The Office of Insular Affairs through the U.S. Census Bureau is currently here to do a Compact of Free Association census in the CNMI. That is a headcount on the number of migrants in the CNMI who come from Freely Associated States and other U.S. territories.
That includes residents of not just from the Freely Associated States—Federated States of Micronesia, Marshall Islands, and Palau—but also those from Guam, Hawaii, and American Samoa.
Survey results of the Compact impact study would determine federal policies and how much federal dollars would go to the CNMI to offset the CNMI’s cost of educating and providing social, health, and other services to these migrants.
OIA and U.S. Census Bureau representatives made a presentation yesterday on Capital Hill to House Speaker Ralph Demapan (R-Saipan) and some members of the House and Senate on how they plan to do the Compact census.
According to Sen. Sixto Igisomar (R-Saipan), data collection is very crucial to this survey, hence his reason for raising the issue of house numbering in the CNMI.
“Maybe street numbering is what we need,” he said. “Maybe the U.S. Census Bureau can work with the CNMI leadership—both in the House and Senate—to prioritize house numbering system.
Loraine A. West, the Demographic and Economic Studies Branch Population Division chief who is heading the survey, said that identifying houses can be a challenge since the CNMI does not have a street numbering system.
“We are aware of that and that’s why we do listings separately,” she said. “We came in July and that was the objective then to literally to walk up and down the streets and off the streets to identify the place that somebody might live in. We built an address register and if there no number or street, then we would describe it, like ‘the yellow house behind the church’ description so now when the enumerators go out, they have the description of what they’re looking for, so our goal is nobody gets missed.”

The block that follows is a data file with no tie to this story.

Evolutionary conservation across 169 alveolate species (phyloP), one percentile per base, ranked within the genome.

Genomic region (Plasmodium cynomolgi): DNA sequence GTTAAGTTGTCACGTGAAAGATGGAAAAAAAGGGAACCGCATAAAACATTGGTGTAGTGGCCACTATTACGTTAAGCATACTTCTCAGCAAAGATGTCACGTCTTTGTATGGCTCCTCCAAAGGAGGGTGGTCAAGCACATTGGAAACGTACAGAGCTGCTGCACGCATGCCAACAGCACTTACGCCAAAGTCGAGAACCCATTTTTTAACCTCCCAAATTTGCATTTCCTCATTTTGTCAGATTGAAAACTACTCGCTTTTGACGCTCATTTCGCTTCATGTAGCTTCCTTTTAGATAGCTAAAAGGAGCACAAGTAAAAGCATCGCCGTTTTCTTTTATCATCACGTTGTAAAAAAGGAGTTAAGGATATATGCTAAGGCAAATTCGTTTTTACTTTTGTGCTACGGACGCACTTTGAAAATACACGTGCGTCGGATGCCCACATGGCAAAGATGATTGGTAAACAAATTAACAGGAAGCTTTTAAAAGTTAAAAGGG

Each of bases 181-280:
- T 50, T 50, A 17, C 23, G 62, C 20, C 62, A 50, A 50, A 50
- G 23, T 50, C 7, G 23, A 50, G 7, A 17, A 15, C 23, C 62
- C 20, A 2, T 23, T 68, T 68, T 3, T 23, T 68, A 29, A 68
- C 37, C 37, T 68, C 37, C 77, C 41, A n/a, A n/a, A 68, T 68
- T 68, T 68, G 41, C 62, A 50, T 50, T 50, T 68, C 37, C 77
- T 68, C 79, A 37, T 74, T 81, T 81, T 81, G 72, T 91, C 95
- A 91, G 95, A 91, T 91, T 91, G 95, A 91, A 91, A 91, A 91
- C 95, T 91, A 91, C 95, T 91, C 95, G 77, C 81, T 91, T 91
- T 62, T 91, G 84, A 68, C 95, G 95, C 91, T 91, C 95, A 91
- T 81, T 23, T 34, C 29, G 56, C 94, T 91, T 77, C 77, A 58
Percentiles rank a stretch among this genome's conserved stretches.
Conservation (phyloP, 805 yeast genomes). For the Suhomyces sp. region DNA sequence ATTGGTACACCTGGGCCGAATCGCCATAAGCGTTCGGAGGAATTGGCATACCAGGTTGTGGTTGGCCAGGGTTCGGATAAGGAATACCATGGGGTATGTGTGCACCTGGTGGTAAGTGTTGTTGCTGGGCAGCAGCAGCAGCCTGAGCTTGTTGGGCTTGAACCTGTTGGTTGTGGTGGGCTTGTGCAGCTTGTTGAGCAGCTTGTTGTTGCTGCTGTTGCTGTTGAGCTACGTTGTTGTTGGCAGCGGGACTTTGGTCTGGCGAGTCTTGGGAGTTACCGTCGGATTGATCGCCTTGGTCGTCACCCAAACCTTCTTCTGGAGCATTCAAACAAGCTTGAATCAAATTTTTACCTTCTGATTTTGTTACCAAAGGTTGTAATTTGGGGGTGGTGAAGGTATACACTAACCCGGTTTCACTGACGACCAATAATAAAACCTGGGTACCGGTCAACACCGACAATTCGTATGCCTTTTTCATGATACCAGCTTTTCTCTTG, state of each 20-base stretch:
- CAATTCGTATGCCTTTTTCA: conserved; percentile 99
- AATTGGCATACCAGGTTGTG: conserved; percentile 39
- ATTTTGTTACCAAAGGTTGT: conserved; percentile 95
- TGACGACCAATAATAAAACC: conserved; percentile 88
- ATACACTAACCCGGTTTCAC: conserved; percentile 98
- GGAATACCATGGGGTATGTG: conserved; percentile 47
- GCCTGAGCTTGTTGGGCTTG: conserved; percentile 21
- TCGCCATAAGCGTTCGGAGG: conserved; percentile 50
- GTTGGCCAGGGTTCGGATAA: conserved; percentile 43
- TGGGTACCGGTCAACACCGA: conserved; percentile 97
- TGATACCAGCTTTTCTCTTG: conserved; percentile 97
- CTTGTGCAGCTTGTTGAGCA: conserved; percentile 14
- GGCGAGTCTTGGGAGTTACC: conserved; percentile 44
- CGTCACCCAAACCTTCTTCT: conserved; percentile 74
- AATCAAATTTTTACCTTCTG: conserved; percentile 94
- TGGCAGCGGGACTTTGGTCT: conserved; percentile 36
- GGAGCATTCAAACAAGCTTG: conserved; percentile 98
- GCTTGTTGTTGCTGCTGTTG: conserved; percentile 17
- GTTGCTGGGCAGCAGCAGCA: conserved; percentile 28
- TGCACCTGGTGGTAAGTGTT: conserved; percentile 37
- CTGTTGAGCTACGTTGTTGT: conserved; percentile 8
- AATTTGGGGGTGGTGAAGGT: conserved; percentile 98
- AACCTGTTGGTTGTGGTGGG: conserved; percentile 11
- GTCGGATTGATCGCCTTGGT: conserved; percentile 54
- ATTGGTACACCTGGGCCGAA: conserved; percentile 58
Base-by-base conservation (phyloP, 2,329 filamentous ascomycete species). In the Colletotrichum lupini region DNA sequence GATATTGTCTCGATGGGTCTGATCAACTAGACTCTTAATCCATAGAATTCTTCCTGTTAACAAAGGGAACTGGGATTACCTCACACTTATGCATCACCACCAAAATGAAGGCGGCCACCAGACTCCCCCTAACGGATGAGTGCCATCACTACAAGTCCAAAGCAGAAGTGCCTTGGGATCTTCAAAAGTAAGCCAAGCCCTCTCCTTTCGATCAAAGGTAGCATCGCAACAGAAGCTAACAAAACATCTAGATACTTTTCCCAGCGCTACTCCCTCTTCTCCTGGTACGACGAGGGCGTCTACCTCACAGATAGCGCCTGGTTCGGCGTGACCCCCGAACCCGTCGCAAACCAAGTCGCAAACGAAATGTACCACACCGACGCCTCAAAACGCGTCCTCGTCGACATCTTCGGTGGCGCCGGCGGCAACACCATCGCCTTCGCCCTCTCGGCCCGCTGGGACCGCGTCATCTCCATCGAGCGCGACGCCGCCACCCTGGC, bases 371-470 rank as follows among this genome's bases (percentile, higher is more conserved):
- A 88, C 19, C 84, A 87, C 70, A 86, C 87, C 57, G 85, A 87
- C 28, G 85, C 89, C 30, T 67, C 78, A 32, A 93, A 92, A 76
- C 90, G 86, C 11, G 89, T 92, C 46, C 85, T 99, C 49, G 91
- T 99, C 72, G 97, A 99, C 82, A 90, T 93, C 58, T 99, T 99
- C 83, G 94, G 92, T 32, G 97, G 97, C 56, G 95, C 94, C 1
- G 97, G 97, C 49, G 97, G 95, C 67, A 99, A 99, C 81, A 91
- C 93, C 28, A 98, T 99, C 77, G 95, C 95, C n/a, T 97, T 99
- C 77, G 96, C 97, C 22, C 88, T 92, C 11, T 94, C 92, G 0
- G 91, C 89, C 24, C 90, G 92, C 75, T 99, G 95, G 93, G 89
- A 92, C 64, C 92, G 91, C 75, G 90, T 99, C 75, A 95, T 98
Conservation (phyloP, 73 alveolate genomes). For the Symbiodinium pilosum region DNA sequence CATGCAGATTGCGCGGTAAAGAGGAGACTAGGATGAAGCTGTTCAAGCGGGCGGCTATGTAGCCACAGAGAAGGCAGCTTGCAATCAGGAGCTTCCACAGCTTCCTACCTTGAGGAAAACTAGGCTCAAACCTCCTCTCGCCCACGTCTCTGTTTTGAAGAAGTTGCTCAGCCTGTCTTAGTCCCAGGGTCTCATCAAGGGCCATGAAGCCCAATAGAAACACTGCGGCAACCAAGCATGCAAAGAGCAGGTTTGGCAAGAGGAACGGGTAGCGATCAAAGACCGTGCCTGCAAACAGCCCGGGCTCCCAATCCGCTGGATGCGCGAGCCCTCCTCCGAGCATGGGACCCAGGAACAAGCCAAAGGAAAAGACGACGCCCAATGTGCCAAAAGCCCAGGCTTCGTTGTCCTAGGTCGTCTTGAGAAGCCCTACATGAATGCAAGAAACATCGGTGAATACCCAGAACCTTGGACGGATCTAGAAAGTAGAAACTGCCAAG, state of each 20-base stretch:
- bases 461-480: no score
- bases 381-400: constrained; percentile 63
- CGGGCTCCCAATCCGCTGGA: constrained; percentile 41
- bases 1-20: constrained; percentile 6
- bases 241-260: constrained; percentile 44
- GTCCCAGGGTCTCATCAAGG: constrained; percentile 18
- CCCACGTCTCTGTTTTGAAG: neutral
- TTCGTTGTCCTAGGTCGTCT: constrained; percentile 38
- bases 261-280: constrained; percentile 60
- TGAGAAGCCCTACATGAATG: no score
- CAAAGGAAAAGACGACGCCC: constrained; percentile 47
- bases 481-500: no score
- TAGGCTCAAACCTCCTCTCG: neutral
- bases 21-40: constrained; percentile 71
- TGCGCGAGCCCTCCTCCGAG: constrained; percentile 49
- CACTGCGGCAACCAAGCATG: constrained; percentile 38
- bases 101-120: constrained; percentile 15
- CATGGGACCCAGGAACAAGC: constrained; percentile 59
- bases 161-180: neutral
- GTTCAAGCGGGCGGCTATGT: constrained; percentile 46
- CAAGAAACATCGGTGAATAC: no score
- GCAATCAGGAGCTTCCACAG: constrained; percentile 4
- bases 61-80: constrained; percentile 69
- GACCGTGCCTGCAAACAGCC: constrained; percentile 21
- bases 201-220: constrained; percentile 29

“We are cooperating with the CNMI Central Statistics Division. …Back in 2013, when we last had to do an estimate, we just relied on the 2010 Census data to determine the estimate of the Compact of Free Association qualified migrants here… Now the goal is to get a more accurate estimate about the migrants,” she added.
Harry C. Blanco, the CNMI field representative at the Office of Insular Affairs, said that Congress has allotted $30 million to execute this survey.
“After they do the survey, they bring the statistics back to our office and our economist pretty much dissects the collected data and that’s how we award federal grants: based on the population of the Compact migrants,” he said.
West and her team started the survey yesterday afternoon and are looking until the end of September to collect data.
“A total of 22,000 households dispersed all over Saipan will be targeted,” she added.